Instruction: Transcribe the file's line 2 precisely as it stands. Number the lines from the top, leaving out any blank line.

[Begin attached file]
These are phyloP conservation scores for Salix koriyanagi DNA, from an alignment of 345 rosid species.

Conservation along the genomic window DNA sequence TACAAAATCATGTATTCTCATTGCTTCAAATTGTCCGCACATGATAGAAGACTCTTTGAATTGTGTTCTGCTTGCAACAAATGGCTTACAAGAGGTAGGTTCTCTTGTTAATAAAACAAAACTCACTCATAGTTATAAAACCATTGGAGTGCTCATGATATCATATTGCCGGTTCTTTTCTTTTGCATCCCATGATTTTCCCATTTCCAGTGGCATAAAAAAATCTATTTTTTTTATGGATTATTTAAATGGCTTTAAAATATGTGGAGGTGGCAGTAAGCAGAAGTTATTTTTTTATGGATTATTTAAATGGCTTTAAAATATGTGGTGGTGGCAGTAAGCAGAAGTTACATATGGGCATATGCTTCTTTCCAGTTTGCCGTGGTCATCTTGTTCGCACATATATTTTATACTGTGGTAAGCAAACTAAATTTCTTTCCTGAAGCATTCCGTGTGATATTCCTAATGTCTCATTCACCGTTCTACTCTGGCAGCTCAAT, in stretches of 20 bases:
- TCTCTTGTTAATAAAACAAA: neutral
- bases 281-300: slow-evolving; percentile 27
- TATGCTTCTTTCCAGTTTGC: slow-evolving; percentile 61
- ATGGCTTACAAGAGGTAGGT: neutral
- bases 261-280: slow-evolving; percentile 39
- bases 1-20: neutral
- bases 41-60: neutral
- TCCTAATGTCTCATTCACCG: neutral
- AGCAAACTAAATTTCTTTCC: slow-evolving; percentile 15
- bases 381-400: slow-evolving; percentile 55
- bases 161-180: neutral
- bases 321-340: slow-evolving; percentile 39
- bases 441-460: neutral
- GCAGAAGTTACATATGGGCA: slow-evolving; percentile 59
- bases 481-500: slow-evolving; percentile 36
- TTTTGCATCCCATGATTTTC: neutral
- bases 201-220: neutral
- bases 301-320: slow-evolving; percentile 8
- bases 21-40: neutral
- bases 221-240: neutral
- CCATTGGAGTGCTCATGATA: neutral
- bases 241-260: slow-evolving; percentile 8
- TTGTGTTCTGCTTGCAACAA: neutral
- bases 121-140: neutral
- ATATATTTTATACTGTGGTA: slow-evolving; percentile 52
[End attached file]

Conservation along the genomic window DNA sequence TACAAAATCATGTATTCTCATTGCTTCAAATTGTCCGCACATGATAGAAGACTCTTTGAATTGTGTTCTGCTTGCAACAAATGGCTTACAAGAGGTAGGTTCTCTTGTTAATAAAACAAAACTCACTCATAGTTATAAAACCATTGGAGTGCTCATGATATCATATTGCCGGTTCTTTTCTTTTGCATCCCATGATTTTCCCATTTCCAGTGGCATAAAAAAATCTATTTTTTTTATGGATTATTTAAATGGCTTTAAAATATGTGGAGGTGGCAGTAAGCAGAAGTTATTTTTTTATGGATTATTTAAATGGCTTTAAAATATGTGGTGGTGGCAGTAAGCAGAAGTTACATATGGGCATATGCTTCTTTCCAGTTTGCCGTGGTCATCTTGTTCGCACATATATTTTATACTGTGGTAAGCAAACTAAATTTCTTTCCTGAAGCATTCCGTGTGATATTCCTAATGTCTCATTCACCGTTCTACTCTGGCAGCTCAAT, in stretches of 20 bases: